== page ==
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In the sequence a1,a2,…,an,…, an=n2 for all n>0. For what positive int

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In the sequence a1,a2,…,an,…, an=n2 for all n>0. For what positive int  [#permalink]

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New post 26 Jan 2015, 06:00
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In the sequence a1, a2, …, an, …, \(a_n=n^2\) for all n>0. For what positive integer n does \(a_{n-2}+a_{n+1}=a_{n+4}\)?

A. 7
B. 8
C. 9
D. 10
E. 11

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Re: In the sequence a1,a2,…,an,…, an=n2 for all n>0. For what positive int  [#permalink]

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New post 26 Jan 2015, 07:22
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1
ans E...
two methods...
1) the eqn gives us (n-2)^2+(n+1)^2=(n+4)^2, which gives us on simplificstion
n^2-10n-11=0... so n=11 or -1..
given that n is positive, 11 is the ans..
2) second method.. the given equation basically are three sides of right angle triangle with hypotenuse on right side..
even number can be ruled out as ans.. since even^2+odd^2 can not be even^2..
in odd numbers only 11 satisfies the values for a right angle triangle 9,12 and 15.. as 9^2+12^2=15^2
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Re: In the sequence a1,a2,…,an,…, an=n2 for all n>0. For what positive int  [#permalink]

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New post 27 Jan 2015, 10:52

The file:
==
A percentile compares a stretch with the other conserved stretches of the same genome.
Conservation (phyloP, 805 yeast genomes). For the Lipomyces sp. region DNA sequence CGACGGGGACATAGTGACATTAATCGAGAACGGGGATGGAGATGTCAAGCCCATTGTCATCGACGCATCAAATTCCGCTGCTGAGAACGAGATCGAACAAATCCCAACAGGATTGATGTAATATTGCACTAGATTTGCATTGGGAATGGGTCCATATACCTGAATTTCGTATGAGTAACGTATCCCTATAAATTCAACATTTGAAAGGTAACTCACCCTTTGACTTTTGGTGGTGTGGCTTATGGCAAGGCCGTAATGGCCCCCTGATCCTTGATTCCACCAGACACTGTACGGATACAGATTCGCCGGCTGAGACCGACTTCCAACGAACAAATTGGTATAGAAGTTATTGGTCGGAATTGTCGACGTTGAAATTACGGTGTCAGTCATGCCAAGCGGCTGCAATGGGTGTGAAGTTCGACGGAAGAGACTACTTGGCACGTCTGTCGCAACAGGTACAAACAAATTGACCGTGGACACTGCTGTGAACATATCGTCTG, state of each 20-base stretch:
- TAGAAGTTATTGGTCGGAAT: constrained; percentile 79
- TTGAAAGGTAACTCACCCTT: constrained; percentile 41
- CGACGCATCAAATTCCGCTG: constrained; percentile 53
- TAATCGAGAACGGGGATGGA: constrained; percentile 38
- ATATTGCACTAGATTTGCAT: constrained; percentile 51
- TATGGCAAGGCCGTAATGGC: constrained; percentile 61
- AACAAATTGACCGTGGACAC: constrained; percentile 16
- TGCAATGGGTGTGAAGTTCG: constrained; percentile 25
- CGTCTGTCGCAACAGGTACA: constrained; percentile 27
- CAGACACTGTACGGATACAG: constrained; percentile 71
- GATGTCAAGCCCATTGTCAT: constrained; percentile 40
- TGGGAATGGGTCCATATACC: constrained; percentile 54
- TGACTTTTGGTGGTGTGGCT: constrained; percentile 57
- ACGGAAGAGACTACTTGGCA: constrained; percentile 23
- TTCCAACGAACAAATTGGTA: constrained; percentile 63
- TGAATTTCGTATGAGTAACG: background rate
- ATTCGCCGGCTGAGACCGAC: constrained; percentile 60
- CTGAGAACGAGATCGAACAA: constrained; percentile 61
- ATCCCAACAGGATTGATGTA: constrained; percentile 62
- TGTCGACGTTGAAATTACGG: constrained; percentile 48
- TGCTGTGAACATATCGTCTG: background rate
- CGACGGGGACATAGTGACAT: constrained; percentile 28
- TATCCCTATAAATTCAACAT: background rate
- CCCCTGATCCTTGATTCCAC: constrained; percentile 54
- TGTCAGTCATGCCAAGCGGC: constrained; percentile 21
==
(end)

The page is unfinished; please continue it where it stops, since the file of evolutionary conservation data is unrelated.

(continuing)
1
given

an = n^2

therefore

(n-2)^2 + (n+1)^2 = (n+4)^2

simplify

n = -1 or 11

E
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Re: In the sequence a1,a2,…,an,…, an=n2 for all n>0. For what positive int  [#permalink]

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New post 27 Jan 2015, 23:27
Hi All,

chetan2u found the "secret" to this question - while the prompt is based in Algebra, the 'shortcut' is actually based in Geometry (specifically a multiple of the 3/4/5 right triangle). You do not need to find the shortcut to answer this question though, if you know your Perfect Squares and how to do basic arithmetic.

The notation in the prompt tells us that each term in the sequence is equal to the "number" of the term squared.

So....
A1 = 1^2 = 1
A2 = 2^2 = 4
A3 = 3^2 = 9
Etc.

We're asked to find the value of N that completes the given equation. Since the answers ARE numbers, we can TEST THE ANSWERS until we find the match.

IF N=7
Does the 5th term + 8th term = 11th term????
25 + 64 is NOT 121

IF N = 8
Does the 6th term + 9th term = 12th term????
36 + 81 is NOT 144

IF N = 9
Does the 7th term + 10th term = 13th term???
49 + 100 is NOT 169

IF N = 10
Does the 8th term + 11th term = 14th term????
64 + 121 is NOT 196

We've eliminated 4 answers, so the remaining answer MUST be correct. Here's the proof though:

IF N = 11
Does the 9th term + 12th term = 15th term???

81 + 144 DOES = 225

Final Answer:

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a1,a2,…,an,…, an=n2 for all n>0. For what positive int  [#permalink]

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New post 02 Feb 2015, 21:23
Answer = E = 11

\((n-2)^2 + (n-1)^2 = (n+4)^2\)

\((n-2+n+4)(n-2-n-4) + (n-1)^2 = 0\)

\(-(2n-2)6 + (n-1)^2 = 0\)

n = 11
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Re: In the sequence a1,a2,…,an,…, an=n2 for all n>0. For what positive int  [#permalink]